Vive la différence
Not one American actor picked up an Oscar this year, but the road for foreign stars in Hollywood is a rocky one, writes Joe Griffin
WHEN Javier Bardem took the podium to collect his Best Supporting Actor Oscar last month, it was because he had found what many foreign stars fail to unearth in Hollywood – a role appropriate to his acting style. It’s entirely conceivable that Bardem will never land such a part in a US movie again. Indeed, his next film, Love in the Time of Cholera, has been coldly received.
This is a different world for the Spanish actor. A household name in Spain, he has not only credibility and box-office appeal, but also a variety of acting jobs to his credit – from the bittersweet drama of Mondays in the Sun to The Sea Inside to Pedro Almodovar’s best film, Live Flesh.
Hollywood attracts the greatest talent from the world of cinema, but many actresses and actors fail to replicate their home-country success.
The most frequent stumbling block is language, though some overcome it. Antonio Banderas, for example, was a huge star in Spain when he was cast in The Mambo Kings. The fact that Banderas couldn’t speak English didn’t deter the filmmakers. He learned on the job and his performance is remarkably competent, considering.
On the other hand, Penelope Cruz, practically royalty in Spain, speaks English in an accent that’s less endearing than her native tongue. Watch her play the same character in Abres Los Ojos and its remake, Vanilla Sky. See how the quirky, charming actress loses much of her appeal as she yaps incomprehensibly.
Poor Gong Li was even less lucky. In Miami Vice, the talented performer struggled to wrap her tongue around both the English language and Michael Mann’s clunky script.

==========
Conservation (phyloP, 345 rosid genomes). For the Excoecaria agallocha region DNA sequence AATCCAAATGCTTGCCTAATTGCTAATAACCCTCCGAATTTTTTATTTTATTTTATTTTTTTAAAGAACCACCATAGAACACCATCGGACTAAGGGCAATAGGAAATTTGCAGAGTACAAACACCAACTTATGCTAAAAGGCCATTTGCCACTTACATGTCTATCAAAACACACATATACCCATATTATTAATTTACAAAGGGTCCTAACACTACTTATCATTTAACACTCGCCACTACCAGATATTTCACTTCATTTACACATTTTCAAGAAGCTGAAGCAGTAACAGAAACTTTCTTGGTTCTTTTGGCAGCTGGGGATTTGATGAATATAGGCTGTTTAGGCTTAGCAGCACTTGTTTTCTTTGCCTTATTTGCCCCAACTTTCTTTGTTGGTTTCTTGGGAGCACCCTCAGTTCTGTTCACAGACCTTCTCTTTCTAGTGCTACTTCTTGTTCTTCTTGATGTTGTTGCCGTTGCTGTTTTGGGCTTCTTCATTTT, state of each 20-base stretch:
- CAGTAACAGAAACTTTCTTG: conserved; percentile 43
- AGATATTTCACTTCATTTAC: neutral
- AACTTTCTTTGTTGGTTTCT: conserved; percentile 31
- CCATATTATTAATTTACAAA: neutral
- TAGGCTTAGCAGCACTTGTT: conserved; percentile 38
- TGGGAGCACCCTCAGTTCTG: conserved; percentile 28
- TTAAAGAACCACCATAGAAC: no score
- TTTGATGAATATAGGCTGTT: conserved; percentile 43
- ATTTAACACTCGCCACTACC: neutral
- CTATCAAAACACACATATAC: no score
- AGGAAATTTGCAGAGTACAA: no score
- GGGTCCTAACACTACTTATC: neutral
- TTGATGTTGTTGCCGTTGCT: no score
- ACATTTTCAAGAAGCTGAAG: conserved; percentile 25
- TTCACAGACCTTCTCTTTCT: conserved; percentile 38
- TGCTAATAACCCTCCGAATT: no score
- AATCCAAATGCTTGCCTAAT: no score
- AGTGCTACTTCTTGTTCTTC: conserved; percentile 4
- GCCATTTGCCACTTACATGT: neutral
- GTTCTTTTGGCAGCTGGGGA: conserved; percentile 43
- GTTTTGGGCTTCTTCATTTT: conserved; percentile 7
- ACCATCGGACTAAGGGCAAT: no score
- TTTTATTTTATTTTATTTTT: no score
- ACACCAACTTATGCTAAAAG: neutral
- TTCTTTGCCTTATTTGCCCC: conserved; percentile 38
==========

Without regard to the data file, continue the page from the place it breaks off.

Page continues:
A good command of the English language certainly helps some performers: Sophia Loren and Ingrid Bergman were exotic beauties, but also had a flair for English dialogue.
What one culture considers funny or sexy may not transfer to another. Consider Chow Yun Fat. In Hong Kong he was likened to Cary Grant because of his easy charisma and comic timing. But after a decade of dabbling in Hollywood, he’s probably still best-known in America for a foreign film – Crouching Tiger, Hidden Dragon.
Frequently the best place for foreign actors is in action movies. Jean Claude Van Damme isn’t much for soliloquies, but his audience doesn’t mind. And Jackie Chan’s dazzling gift for physical comedy made his Asian films very accessible – pair him with a talkative American – Chris Tucker in Rush Hour, for example – and you’ve got yourself a movie.
Cult directors and audiences also tend to take more chances on outsiders. Jim Jarmusch used Roberto Benigni to wonderful effect in Down by Law and Night on Earth, David Lynch gave Isabella Rossellini her best role in Blue Velvet, and the Coens are happy to use unusual faces both from America and beyond.
However, even being from the same country as the film’s character doesn’t guarantee work. Studios will usually gravitate towards a better-known actor, even if they’re not the best person for the role. Tom Cruise’s casting in Valkyrie, Sean Connery as the commander of a Russian sub in The Hunt for Red October and Brad Pitt as an Austrian explorer in Seven Years in Tibet are just a handful of examples.
Actors might be encouraged, however, to remember that the biggest star of the 1990s hailed from Austria and overcame a thick accent, an awkward name and unusual appearance. Whether Arnold Schwarzenegger’s success is the result of canny choices, acting talent or blind luck is a matter of debate, but you’d be hard pushed to find a better example of the American Dream.